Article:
- Phorid flies are small flies found loitering around your grease traps where they also like to breed. These flies feed on decaying matter.
Examples of conducive conditions which attract flies include:
- Poor sanitation
- Food odors
- Decaying or rotting food
- Uncovered trash receptacles
Flies can be hazardous to a kitchen in several ways:
- Flies can carry and transfer over 100 harmful diseases like dysentery, Listeria, Salmonella, Tuberculosis and more
- They spread disease by feeding on trash, feces, and other decaying material, and then contaminating food prep areas and other surfaces
Odorous house ants (OHAs or sugar ants) are the most common ant found in Pacific Northwest kitchens. They tend to build their nests near a moisture source, such as around water pipes, sinks, water fountains, beneath toilets with leaking seals, etc. They can be a challenge to control due to having multiple queens, and if not treated properly, can break up into multiple colonies and nests within your establishment.
Conditions found in commercial kitchens which contribute to attracting ants are:
- Sticky or sugary food items (their preferred type of food source)
- Excess moisture
- Improperly stored food
- Uncovered trash receptacles
Threats and hazards posed by ants:
- Food contamination
- Can carry and spread bacteria
How to Prevent a Kitchen Pest Infestation
To reduce the chances of an infestation, it is important to do everything possible to keep these pests from being drawn to your commercial kitchen or facility. Here is a list of several ways to help ensure pests do not find a welcoming environment within your commercial kitchen:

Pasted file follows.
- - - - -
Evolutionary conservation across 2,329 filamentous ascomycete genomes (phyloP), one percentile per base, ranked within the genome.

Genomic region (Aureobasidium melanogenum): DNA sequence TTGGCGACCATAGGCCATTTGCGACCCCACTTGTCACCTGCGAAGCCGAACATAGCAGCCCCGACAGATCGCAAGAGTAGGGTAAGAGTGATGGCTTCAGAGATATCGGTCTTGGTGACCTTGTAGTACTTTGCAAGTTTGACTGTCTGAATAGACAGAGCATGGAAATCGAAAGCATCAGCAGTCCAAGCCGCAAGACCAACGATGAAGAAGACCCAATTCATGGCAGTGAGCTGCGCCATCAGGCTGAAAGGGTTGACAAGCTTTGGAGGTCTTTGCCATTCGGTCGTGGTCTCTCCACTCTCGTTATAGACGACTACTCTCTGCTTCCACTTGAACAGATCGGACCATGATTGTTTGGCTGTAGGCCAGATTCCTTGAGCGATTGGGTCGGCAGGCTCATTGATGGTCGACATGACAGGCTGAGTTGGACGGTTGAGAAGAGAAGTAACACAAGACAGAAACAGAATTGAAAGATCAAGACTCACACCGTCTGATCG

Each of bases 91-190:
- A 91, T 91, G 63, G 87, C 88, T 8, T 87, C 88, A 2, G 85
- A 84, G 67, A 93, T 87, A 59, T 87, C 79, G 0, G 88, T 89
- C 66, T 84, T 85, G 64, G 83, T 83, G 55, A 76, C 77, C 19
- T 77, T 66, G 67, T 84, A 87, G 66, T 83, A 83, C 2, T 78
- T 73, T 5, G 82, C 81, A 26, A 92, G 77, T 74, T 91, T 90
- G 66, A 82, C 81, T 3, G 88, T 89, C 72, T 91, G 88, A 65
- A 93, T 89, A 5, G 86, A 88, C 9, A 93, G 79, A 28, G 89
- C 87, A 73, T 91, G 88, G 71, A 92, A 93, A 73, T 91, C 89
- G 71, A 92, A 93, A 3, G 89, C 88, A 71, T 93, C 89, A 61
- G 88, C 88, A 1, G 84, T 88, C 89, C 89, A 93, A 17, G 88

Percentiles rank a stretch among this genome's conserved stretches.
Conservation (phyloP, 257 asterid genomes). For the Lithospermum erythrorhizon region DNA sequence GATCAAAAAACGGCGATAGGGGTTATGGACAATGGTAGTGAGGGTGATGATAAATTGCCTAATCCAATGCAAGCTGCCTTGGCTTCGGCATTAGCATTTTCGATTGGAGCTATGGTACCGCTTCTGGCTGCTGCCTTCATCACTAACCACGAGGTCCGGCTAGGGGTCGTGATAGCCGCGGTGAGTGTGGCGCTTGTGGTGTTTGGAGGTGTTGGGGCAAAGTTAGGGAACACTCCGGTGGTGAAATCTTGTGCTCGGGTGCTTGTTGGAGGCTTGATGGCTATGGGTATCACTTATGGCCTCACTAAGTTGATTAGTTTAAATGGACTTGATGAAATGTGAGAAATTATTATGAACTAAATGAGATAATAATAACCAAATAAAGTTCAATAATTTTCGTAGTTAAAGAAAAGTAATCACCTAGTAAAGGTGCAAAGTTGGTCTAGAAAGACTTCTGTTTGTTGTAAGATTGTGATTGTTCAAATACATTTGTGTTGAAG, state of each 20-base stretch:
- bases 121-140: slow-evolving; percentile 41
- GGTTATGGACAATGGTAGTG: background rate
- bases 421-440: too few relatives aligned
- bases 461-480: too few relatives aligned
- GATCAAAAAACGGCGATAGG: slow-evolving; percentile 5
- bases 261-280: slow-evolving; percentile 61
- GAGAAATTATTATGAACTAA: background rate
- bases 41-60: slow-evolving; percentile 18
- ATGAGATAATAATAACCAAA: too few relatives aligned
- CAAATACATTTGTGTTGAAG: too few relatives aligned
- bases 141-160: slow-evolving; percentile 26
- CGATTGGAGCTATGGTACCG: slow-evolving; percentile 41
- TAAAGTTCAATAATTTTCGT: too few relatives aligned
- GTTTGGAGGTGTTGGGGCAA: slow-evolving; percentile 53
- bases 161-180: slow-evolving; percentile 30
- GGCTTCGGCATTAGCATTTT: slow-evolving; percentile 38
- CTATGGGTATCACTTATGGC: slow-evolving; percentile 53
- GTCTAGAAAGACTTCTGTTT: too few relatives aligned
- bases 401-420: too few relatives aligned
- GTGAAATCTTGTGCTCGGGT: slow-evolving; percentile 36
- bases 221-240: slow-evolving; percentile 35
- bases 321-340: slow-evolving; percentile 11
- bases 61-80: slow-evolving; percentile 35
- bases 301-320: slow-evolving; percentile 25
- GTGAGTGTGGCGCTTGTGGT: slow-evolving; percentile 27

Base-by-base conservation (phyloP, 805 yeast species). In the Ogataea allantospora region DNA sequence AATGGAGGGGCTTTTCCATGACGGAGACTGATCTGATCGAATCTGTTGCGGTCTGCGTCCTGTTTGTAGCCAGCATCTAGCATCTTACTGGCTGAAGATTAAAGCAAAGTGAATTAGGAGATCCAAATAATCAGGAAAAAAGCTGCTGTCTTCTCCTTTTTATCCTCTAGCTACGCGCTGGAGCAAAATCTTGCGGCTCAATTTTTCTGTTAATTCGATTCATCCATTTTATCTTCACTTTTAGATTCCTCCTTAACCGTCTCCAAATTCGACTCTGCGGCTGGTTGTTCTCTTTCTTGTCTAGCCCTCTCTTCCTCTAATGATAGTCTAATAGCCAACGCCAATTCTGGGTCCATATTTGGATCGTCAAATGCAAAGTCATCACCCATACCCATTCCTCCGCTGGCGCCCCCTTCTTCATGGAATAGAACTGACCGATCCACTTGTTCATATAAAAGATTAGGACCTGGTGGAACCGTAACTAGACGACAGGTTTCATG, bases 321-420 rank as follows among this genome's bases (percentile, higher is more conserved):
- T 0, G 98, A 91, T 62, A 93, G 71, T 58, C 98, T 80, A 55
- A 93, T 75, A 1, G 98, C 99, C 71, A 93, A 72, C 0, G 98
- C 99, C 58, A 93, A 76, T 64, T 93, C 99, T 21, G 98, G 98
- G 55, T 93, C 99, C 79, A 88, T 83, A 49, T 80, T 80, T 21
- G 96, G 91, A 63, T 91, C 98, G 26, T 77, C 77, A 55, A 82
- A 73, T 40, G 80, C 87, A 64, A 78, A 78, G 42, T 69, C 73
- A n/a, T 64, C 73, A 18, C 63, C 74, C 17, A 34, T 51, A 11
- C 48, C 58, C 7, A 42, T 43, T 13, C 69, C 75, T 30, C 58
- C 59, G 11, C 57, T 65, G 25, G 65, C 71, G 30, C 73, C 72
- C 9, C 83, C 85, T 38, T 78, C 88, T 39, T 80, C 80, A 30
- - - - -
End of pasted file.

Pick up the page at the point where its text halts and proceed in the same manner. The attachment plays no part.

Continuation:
- Implement strict hygiene and sanitation practices
- Regularly clean/sanitize countertops, sinks, prep stations, storage areas, cooking stations, and cookware
- Remove all clutter from kitchen (boxes, stacked food containers, etc.)
- Regularly clean all floor and sink drains (screens can help mitigate waste accumulation)
- Place hard to move equipment on rollers to make it easier to clean around them
- Regularly clean all ventilation screens
- Dispose of food waste promptly in a dumpster away from the entrance to the kitchen or restaurant, and ensure it is emptied regularly
- Make sure all garbage and waste receptacles are tightly covered and emptied frequently
- Store food in pest-proof sealed storage containers that cannot be chewed through
- Replace cracked tiles and seal gaps around any fixtures or pipes to eliminate entrance points
- Limit water sources by making sure there is no standing water, leaking pipes, or dripping faucets
- Keep doors and windows closed when not in use (those which are open should have screens to help keep pests out, or utilize an air curtain to deter flying insects)
- Ensure exterior doors are affixed with a door sweep
- Inspect deliveries for decaying or rotting items; immediately remove and dispose of any such items
- Use a fan for strong air movement to help prevent flies from landing on produce, exposed foods, or surfaces
If a pest problem has gotten out of hand in your commercial kitchen, call Sentinel Pest Control to schedule a free inspection and discuss a comprehensive pest management program!